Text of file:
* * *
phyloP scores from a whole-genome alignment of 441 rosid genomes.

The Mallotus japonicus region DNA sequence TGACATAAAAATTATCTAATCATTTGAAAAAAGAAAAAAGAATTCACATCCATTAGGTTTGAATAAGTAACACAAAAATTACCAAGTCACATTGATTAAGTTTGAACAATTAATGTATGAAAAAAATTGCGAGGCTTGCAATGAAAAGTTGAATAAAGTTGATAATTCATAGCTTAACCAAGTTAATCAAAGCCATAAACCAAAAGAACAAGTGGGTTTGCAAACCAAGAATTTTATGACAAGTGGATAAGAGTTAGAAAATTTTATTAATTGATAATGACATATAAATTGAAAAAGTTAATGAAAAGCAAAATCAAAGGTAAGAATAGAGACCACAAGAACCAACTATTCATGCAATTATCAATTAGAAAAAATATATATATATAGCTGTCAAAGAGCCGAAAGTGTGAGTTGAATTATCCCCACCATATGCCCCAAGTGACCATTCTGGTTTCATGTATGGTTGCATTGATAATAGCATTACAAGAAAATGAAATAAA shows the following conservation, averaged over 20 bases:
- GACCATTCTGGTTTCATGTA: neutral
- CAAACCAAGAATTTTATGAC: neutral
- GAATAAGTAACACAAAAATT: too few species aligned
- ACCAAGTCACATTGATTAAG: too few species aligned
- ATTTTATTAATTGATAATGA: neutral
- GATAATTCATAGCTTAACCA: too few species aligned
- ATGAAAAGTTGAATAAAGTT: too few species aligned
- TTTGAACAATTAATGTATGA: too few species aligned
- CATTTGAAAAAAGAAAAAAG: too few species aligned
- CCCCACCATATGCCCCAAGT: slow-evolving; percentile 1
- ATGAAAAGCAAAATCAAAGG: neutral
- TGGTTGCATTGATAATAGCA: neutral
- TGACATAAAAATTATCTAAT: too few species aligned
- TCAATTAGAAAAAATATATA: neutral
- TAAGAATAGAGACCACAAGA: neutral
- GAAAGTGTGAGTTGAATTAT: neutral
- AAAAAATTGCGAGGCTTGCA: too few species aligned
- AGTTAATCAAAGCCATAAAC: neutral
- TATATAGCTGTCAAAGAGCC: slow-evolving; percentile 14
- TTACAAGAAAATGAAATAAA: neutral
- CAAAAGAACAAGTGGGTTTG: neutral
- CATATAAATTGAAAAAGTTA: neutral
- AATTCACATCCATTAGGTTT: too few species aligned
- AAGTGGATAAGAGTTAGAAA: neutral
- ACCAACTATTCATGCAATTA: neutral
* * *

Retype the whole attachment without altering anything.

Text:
phyloP scores from a whole-genome alignment of 441 rosid genomes.

The Mallotus japonicus region DNA sequence TGACATAAAAATTATCTAATCATTTGAAAAAAGAAAAAAGAATTCACATCCATTAGGTTTGAATAAGTAACACAAAAATTACCAAGTCACATTGATTAAGTTTGAACAATTAATGTATGAAAAAAATTGCGAGGCTTGCAATGAAAAGTTGAATAAAGTTGATAATTCATAGCTTAACCAAGTTAATCAAAGCCATAAACCAAAAGAACAAGTGGGTTTGCAAACCAAGAATTTTATGACAAGTGGATAAGAGTTAGAAAATTTTATTAATTGATAATGACATATAAATTGAAAAAGTTAATGAAAAGCAAAATCAAAGGTAAGAATAGAGACCACAAGAACCAACTATTCATGCAATTATCAATTAGAAAAAATATATATATATAGCTGTCAAAGAGCCGAAAGTGTGAGTTGAATTATCCCCACCATATGCCCCAAGTGACCATTCTGGTTTCATGTATGGTTGCATTGATAATAGCATTACAAGAAAATGAAATAAA shows the following conservation, averaged over 20 bases:
- GACCATTCTGGTTTCATGTA: neutral
- CAAACCAAGAATTTTATGAC: neutral
- GAATAAGTAACACAAAAATT: too few species aligned
- ACCAAGTCACATTGATTAAG: too few species aligned
- ATTTTATTAATTGATAATGA: neutral
- GATAATTCATAGCTTAACCA: too few species aligned
- ATGAAAAGTTGAATAAAGTT: too few species aligned
- TTTGAACAATTAATGTATGA: too few species aligned
- CATTTGAAAAAAGAAAAAAG: too few species aligned
- CCCCACCATATGCCCCAAGT: slow-evolving; percentile 1
- ATGAAAAGCAAAATCAAAGG: neutral
- TGGTTGCATTGATAATAGCA: neutral
- TGACATAAAAATTATCTAAT: too few species aligned
- TCAATTAGAAAAAATATATA: neutral
- TAAGAATAGAGACCACAAGA: neutral
- GAAAGTGTGAGTTGAATTAT: neutral
- AAAAAATTGCGAGGCTTGCA: too few species aligned
- AGTTAATCAAAGCCATAAAC: neutral
- TATATAGCTGTCAAAGAGCC: slow-evolving; percentile 14
- TTACAAGAAAATGAAATAAA: neutral
- CAAAAGAACAAGTGGGTTTG: neutral
- CATATAAATTGAAAAAGTTA: neutral
- AATTCACATCCATTAGGTTT: too few species aligned
- AAGTGGATAAGAGTTAGAAA: neutral
- ACCAACTATTCATGCAATTA: neutral